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Neural Training for Quick Strength Gains in the Elderly: Strength as a Learned Skill

Knight, Christopher A1; Marmon, Adam R2

The Journal of Strength & Conditioning Research: November 2008 - Volume 22 - Issue 6 - p 1869-1875
doi: 10.1519/JSC.0b013e318182186c
Original Research

Knight, CA and Marmon, AR. Neural training for quick strength gains in the elderly: strength as a learned skill. J Strength Cond Res 22(6): 1869-1875, 2008-A sample of 20 older adults (76 ± 6 years) participated in a two-session training intervention with the goal of eliciting rapid and functionally meaningful strength gains in the ankle plantarflexors. Tests were conducted on a Monday-Wednesday-Friday schedule with two training sessions after tests one and two. During each test, subjects performed five maximal explosive force production contractions (MVCs) from which maximal voluntary torque (MVT) and peak rates of torque development (RTDs) were obtained. To augment the quick strength gains typically observed in response to serial strength measurements, these MVCs were supplemented with exercises consisting of high-velocity, low-force movements at the ankle joint. These exercises were chosen to elicit high rates of neural stimulation without high resistance. Maximal voluntary torque increased by 15% from 53.9 ± 36 to 62.2 ± 36.2 N·m (p = 0.02). There was a parallel trend toward increases in RTD based on RTD measures computed over various timescales (0.11 < p < 0.21). The nonsignificant increase in RTD was from 223.9 ± 153.6 to 248.4 ± 147.8 N·m·s−1. This preliminary study has determined that rapid strength gains of functional magnitude are possible in the plantarflexors of the elderly. Subsequent work is necessary to test the translation of such gains to function in the frail elderly and to determine the specific contributions of the selected low-resistance exercises to overall gains.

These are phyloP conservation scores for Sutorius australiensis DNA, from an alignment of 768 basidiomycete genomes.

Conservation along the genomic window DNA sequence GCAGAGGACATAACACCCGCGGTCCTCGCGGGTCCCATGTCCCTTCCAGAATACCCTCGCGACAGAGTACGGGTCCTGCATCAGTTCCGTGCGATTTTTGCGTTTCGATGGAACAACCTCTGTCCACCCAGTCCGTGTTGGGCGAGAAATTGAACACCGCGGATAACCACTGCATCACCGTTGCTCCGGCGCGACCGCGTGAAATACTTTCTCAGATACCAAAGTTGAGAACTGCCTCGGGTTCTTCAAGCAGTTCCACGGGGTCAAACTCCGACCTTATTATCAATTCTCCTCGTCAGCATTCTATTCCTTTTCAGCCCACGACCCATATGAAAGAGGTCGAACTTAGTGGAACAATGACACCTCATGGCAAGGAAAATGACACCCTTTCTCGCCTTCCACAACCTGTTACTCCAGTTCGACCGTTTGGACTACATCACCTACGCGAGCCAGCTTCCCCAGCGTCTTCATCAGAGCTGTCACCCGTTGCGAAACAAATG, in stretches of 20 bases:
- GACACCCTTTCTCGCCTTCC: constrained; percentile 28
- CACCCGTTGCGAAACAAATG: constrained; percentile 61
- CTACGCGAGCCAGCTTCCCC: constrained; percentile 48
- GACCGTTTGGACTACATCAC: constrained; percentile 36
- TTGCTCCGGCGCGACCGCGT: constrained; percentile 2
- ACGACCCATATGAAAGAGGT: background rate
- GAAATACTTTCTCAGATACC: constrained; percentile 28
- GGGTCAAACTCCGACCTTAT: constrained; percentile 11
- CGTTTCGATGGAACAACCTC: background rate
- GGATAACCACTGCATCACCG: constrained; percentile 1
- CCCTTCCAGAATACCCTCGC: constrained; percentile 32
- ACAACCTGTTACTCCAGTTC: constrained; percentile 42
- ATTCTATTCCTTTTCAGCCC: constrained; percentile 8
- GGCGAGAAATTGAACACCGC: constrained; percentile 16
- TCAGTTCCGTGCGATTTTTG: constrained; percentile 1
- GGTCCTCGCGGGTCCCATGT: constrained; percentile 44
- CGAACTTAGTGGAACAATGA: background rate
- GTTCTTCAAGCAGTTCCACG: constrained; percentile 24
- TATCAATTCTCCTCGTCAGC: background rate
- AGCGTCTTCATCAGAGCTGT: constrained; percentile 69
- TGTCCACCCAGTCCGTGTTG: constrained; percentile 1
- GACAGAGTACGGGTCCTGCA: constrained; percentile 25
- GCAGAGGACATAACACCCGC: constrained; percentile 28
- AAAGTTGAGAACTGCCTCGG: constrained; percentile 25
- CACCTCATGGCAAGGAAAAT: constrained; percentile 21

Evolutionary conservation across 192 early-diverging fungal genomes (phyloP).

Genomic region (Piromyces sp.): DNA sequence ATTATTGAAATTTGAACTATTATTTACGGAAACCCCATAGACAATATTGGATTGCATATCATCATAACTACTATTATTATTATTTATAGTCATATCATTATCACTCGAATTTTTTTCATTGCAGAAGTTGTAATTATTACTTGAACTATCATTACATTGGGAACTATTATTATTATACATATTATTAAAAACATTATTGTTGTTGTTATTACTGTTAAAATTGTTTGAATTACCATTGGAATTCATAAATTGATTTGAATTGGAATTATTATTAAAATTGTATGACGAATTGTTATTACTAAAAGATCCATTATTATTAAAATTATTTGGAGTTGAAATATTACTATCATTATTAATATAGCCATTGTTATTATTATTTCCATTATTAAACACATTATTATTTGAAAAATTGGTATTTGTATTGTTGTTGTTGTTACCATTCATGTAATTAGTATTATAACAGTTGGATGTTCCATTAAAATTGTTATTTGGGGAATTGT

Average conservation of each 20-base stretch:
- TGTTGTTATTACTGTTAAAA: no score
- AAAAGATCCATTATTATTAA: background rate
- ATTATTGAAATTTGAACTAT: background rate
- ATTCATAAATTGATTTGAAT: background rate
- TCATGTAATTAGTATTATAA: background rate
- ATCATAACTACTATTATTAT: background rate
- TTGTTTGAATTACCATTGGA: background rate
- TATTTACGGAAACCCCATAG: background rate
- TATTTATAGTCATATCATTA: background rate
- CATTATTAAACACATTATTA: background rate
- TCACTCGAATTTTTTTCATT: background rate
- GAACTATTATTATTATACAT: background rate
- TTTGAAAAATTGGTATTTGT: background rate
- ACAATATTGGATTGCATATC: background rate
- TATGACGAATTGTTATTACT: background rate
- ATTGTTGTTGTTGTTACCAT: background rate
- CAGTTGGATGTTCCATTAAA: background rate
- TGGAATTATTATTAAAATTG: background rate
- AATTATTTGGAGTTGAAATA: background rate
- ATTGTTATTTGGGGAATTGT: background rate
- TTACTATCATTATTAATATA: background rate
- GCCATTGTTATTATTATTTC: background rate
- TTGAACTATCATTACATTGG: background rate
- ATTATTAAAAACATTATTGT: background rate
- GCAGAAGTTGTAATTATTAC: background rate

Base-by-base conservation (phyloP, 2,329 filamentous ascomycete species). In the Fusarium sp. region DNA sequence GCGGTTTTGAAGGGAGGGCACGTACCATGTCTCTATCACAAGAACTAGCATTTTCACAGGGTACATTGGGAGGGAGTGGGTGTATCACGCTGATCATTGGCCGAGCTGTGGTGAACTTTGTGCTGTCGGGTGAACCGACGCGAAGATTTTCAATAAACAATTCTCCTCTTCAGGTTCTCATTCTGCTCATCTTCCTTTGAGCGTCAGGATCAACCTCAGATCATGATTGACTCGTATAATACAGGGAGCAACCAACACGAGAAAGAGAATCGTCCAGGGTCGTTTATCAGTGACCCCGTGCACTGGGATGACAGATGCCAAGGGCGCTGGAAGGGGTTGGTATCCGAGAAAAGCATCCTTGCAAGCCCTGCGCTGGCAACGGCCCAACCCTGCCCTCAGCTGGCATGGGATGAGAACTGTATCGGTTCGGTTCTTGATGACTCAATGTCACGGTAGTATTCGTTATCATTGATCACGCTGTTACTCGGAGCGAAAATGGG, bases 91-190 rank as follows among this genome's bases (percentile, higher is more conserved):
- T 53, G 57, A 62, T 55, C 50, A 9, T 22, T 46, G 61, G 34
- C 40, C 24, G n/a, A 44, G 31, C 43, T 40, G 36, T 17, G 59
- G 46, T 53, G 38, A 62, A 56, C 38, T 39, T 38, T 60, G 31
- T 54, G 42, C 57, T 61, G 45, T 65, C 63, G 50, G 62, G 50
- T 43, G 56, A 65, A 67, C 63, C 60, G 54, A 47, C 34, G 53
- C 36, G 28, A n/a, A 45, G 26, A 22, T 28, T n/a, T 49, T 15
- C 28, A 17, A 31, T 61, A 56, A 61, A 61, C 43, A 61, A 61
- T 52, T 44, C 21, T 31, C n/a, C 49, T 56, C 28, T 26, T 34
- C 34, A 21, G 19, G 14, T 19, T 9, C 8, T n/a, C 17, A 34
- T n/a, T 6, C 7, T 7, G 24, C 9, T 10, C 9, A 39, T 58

1Human Performance Lab, Department of Health, Nutrition and Exercise Sciences, University of Delaware, Newark, Delaware; and 2Department of Integrative Physiology, University of Colorado, Boulder, Colorado

Address correspondence to Christopher A. Knight,

© 2008 National Strength and Conditioning Association